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GRAND JURY

GRAND JURY

Ann Elin Hvidsten
Creative Director
Burson, Cohn & Wolfe Oslo
Norway

BIOGRAPHY

Ann Elin Hvidsten is Creative Director in Burson, Cohn & Wolfe Oslo. She has 20 years of experience helping private companies and public-sector clients to develop visual identities and compelling brand communication.

She has extensive experience in concept development, visual profile design and branding and has worked on designing and planning campaigns for some of Norway’s most notable educational and research institutions, municipalities, government agencies, businesses and organizations.

Ann Elin has won several national and international prizes for her work and has been a jury member in several renowned communications awards. She often holds keynotes and lectures about visual communication and idea development.

Her belief is that insight and having a clear purpose are the basis of all good communication, and that strong ideas, when executed well, can move hearts, opinions and minds.

-I read in an interview when you talked about recently hired designers in your agency “They are strong in their subjects, but at the same time curious about others. It’s a good feature to have”. Why do you think this curiosity for others is good?

Our agency, BCW, consists of people with strong competencies in areas that range from politics, media, film, storytelling and design. To create the best work, we must see and understand an issue from a range of different perspectives. I am a strong believer in creating diverse teams with experts with the ability to collaborate across disciplines. When we apply knowledge from outside our own area of expertise, we gain a broader perspective that gives diversity in our approach, and that’s how we produce innovative work.

Back to your question, this approach is not possible without a fundamental curiosity for other opinions and expertise.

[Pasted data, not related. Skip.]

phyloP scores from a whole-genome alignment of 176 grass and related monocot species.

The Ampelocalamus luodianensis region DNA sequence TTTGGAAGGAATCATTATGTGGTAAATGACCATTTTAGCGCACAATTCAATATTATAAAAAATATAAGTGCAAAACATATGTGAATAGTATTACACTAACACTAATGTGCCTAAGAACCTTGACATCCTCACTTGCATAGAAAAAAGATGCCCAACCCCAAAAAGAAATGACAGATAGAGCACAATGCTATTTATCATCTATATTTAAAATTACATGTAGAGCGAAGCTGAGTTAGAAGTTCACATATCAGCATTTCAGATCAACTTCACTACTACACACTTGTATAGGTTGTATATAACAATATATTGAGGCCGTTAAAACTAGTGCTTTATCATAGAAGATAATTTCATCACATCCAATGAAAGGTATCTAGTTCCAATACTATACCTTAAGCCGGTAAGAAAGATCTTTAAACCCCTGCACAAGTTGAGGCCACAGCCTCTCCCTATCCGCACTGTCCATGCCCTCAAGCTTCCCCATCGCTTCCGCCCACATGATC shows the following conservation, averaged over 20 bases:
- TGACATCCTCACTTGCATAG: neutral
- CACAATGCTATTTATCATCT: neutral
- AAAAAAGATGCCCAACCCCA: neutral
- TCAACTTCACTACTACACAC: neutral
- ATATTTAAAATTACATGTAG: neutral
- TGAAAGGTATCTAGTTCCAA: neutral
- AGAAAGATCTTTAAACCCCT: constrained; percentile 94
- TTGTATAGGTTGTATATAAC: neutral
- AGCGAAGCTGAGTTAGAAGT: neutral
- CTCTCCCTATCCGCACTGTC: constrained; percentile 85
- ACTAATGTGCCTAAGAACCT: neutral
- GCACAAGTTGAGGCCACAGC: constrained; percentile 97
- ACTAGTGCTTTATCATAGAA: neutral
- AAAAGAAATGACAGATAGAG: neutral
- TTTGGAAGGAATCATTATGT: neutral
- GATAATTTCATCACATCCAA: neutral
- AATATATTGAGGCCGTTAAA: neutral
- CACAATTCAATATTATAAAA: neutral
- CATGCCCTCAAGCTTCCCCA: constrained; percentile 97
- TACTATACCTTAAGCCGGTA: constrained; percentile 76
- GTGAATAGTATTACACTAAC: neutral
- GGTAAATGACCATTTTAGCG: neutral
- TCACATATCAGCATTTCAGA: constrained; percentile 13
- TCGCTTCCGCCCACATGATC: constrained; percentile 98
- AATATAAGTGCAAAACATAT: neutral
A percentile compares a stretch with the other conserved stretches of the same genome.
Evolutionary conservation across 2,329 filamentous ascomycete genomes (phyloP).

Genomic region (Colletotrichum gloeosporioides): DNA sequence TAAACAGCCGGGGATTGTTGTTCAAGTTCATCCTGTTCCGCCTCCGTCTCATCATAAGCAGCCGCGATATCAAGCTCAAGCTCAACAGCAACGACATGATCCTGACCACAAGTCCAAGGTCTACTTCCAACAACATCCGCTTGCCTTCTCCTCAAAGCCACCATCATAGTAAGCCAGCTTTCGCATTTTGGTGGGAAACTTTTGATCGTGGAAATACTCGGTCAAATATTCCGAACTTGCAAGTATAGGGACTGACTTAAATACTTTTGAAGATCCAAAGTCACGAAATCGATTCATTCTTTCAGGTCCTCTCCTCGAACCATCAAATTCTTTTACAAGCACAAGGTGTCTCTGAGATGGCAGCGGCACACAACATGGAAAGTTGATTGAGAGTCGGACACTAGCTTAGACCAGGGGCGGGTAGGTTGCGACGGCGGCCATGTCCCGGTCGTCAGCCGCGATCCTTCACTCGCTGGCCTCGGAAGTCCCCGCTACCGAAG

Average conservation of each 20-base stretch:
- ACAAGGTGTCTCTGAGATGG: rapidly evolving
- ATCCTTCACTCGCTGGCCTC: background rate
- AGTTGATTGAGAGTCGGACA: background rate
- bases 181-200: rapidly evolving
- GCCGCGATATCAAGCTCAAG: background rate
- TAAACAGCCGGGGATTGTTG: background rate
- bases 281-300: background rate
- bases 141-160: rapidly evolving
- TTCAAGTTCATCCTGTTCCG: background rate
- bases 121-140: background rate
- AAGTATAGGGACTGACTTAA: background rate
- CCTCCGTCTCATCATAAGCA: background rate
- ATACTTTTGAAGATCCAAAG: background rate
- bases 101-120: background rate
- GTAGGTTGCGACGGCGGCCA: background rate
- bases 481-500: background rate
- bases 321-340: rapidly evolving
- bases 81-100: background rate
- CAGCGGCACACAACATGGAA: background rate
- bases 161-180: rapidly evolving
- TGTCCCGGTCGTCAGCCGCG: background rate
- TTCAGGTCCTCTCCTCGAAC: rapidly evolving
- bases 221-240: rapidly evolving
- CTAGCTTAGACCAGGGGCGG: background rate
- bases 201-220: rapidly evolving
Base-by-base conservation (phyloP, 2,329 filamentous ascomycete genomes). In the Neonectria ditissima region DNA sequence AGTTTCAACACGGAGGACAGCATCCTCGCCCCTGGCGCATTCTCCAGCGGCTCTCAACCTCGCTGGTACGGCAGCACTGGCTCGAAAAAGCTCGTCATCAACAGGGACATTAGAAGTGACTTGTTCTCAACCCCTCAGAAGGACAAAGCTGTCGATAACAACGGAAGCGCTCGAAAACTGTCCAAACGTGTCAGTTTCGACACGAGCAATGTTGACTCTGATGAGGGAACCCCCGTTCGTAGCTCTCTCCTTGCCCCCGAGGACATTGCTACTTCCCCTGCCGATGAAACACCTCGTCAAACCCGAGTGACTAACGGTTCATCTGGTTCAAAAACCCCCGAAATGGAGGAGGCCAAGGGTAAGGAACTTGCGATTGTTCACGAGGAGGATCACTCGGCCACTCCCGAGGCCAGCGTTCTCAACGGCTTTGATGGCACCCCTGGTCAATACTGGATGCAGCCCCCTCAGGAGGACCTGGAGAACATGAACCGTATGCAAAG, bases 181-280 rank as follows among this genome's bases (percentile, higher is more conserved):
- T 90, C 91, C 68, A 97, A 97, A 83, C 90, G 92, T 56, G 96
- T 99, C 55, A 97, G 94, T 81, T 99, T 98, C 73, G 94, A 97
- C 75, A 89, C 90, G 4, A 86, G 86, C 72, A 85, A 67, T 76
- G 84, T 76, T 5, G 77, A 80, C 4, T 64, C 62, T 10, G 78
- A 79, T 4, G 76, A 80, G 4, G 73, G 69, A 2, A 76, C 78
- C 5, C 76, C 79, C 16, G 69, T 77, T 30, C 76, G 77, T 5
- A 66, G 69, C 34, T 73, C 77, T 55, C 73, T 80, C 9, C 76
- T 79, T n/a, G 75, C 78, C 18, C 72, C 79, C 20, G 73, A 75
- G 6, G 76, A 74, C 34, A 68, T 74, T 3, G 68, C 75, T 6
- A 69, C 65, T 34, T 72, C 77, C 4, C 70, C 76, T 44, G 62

-You have a lot of experience working for educational and research institutions, public enterprises and organizations. What is different from working with product brands?

The biggest difference is when working with institutions is the number of people and range of stakeholders that must be included. We work within areas that have a large impact on people’s lives. This requires a responsible approach, but also a deep understanding of the issues. When we position a university for example, it has to be attractive for potential students and at the same time maintain credibility amongst politicians and stakeholders. The challenge, of course, is how do we avoid making so many compromises that we can end up with mediocre results.     

-How do you think you can get the best out of a creative team? What methods or tips do you use to encourage people that work with you?

I have a brilliant team and to get the best out of them I aim to give them the space and platform to work to their potential. I believe creatives should be involved in working out the strategic direction of the project, this is often not the case, and I encourage people in my creative team to have the confidence to lean-in and voice their opinions. A part of that is of course also to acknowledge that our approach to a problem is not always the only one. 

-Where do you get your inspiration from?

 I get extremely happy when I see a piece of work that is brilliant, the kind of work you wish you had done yourself! The pleasure of seeing a genuinely original idea. If it also does good, like the Palau Legacy project, it doesn’t get more inspiring than that.

-What projects are you currently working on?

Currently I am working on a campaign to position and recruit students to Norway’s most recently established university. I also work on the visual identity for The Research Council of Norway.

– Have you already thought what you want your legacy to be?

No! But I hope my work will have a positive impact, and that I have given creatives the nudge or the space they need to bring their thoughts and ideas to the table.

-Do you have any favourite quotes, slogan or motto?

If I should choose a motto it would probably be «Creative Resistance». Using doubts, friction, contradictions and criticism actively as a tool for questioning accepted truths and creating better ideas, but doing it in a constructive and positive way.

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